Talk of abortion, drugs, homosexuality and racial politics all figure in the one-hour introduction of this series on the N, serving notice that the teen-oriented cable franchise isn't screwing around. Although the situations generally fall somewhere between "Afterschool Special" and "The OC," an attractive young cast sells the soapy antics for about as much as they're worth, as a trio of teens discover they're not in Ohio anymore.
Talk of abortion, drugs, homosexuality and racial politics all figure in the one-hour introduction of this series on the N, serving notice that the teen-oriented cable franchise isn’t screwing around. Although the situations generally fall somewhere between “Afterschool Special” and “The OC,” an attractive young cast sells the soapy antics for about as much as they’re worth, as a trio of teens discover they’re not in Ohio anymore.
Their new digs are rather in California, where the family has relocated, though they still say grace over dinner. The twist, such as it is, is that the Carlin clan includes an adopted African-American son who’s a brainiac, Clay (Danso Gordon), as well as his cheerleader sis Spencer (Gabrielle Christian) and basketball-star brother Glen (Chris Hunter), who’s allegedly a hotshot but from the game footage lends credence to the whole “white men can’t jump” thing.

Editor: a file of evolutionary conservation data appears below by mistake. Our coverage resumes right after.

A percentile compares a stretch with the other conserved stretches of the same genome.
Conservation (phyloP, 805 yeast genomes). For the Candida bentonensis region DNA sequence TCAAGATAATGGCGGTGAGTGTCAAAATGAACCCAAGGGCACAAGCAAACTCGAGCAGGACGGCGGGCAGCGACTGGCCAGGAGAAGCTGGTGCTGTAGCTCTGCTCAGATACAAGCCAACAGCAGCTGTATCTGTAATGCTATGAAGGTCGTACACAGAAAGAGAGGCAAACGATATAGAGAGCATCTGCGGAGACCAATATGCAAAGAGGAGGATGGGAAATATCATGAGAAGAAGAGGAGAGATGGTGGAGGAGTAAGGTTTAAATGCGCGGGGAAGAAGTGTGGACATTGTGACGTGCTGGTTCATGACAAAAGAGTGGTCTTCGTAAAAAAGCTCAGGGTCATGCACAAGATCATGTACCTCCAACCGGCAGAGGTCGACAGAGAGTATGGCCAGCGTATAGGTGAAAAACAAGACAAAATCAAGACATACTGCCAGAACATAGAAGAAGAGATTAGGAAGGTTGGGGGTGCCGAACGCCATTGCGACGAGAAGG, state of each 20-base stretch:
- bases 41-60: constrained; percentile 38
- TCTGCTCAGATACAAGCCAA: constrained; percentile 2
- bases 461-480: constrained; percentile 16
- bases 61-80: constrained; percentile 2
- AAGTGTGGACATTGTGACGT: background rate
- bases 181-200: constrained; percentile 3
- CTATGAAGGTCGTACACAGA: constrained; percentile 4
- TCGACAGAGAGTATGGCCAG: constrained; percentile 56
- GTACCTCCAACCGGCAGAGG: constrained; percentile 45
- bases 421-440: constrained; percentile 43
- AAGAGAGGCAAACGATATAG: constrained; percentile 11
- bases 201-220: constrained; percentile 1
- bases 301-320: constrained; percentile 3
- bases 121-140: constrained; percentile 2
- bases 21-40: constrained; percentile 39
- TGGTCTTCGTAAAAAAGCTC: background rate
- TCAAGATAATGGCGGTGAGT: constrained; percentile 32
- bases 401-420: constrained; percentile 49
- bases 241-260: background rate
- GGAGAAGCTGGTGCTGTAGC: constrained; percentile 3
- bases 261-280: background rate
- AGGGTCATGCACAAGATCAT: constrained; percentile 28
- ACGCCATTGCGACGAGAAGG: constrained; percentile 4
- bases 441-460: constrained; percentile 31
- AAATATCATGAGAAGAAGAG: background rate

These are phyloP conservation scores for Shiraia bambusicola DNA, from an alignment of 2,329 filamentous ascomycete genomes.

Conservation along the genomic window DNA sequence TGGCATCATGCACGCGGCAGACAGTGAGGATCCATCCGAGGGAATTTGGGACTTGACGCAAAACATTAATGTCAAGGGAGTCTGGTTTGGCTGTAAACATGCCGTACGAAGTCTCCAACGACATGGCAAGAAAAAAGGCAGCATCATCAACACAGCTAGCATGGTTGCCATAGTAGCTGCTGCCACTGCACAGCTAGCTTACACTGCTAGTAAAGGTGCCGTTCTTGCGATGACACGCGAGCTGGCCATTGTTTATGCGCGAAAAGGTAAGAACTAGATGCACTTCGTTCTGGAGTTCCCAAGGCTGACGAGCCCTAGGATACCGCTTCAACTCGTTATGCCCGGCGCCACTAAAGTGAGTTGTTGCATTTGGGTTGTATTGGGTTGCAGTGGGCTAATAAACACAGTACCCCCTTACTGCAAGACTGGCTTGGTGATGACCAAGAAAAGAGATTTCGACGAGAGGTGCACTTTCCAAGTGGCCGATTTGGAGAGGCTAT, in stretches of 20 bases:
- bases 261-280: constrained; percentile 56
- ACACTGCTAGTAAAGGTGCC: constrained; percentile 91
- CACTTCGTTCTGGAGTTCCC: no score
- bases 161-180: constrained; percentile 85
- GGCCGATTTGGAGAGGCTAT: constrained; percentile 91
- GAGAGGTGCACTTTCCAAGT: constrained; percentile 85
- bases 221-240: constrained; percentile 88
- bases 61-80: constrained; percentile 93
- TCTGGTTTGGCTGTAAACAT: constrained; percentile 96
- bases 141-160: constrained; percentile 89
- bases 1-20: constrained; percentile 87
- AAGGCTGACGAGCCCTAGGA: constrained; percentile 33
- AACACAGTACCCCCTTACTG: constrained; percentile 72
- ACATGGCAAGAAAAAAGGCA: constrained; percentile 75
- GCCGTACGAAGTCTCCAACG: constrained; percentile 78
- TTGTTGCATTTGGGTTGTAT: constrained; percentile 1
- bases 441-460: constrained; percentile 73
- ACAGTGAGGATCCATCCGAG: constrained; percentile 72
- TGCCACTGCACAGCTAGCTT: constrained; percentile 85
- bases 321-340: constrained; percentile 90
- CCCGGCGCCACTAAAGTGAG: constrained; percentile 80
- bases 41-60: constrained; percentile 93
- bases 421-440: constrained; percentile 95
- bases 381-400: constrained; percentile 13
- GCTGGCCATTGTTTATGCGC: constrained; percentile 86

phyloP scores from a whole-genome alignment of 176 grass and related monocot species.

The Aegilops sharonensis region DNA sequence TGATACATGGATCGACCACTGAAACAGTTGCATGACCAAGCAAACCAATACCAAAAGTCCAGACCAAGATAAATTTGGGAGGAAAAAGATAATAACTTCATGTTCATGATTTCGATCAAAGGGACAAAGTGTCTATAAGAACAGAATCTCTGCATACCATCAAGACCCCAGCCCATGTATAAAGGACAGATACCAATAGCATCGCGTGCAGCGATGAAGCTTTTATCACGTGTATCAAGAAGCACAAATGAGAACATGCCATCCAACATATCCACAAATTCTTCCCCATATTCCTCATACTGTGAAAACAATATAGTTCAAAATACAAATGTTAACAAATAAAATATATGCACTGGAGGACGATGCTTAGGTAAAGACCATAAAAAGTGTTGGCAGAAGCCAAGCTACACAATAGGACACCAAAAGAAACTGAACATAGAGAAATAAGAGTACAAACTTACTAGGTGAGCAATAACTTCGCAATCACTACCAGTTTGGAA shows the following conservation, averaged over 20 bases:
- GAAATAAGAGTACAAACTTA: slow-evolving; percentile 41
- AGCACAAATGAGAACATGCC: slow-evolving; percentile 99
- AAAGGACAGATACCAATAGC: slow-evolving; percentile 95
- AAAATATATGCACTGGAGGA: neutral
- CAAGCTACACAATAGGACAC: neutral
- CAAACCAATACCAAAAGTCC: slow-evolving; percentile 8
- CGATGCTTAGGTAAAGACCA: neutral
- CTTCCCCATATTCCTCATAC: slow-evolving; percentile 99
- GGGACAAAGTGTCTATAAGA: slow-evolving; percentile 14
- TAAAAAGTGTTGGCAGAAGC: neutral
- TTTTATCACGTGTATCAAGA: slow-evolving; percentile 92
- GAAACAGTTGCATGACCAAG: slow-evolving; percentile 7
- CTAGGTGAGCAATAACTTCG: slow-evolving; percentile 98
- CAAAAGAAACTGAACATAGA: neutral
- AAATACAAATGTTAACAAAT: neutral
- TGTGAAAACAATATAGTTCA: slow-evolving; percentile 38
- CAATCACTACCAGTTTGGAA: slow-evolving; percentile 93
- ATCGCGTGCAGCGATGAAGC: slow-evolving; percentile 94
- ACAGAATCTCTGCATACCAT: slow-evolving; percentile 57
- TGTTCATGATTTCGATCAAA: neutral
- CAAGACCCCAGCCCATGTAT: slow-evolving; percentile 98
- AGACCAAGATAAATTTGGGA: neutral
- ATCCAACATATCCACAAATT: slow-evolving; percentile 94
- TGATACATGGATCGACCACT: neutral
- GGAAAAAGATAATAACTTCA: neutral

Adjusting can be tough, of course, especially when a raving bitch (Valery Ortiz) runs the cheerleading squad and her boyfriend, Aiden (Matthew Cohen), is the star point guard, one who resents having Glen stealing the limelight. Oh, and Spencer also quickly befriends a quirky girl (Mandy Musgrave) who prefers girls now, though she once dated Aiden, but that was so, like, sophomore year.
Series creator Thomas W. Lynch knows the teen-soap territory (his credits include “The Secret World of Alex Mack”), but this is clearly an edgier treatment meant to address teens on a shoulder-to-shoulder level. Yet with the exception of Clay, who is arrested and harassed by L.A. police for “Driving While Black,” the web of relationships doesn’t feel particularly fresh, mirroring the recent spate of nighttime teen serials.
Nor are the other leads perhaps as sympathetic as they could be, what with everyone looking like they just stumbled out of the Abercrombie & Fitch catalog. Glen comes across as an amiable goof, while Christian and Gordon fare better as his siblings, encountering more difficulty adapting to their new surroundings.
That said, credit the cable net (which is devoted to preschoolers as Noggin during the day) with dabbling in this sort of original half-hour fare, building on “Degrassi: The Next Generation” to maximize its primetime real estate.
As for interesting footnotes, “South of Nowhere” is shot in a California correctional facility. For plenty of teens, it’s hard to imagine a better venue to approximate the high school experience.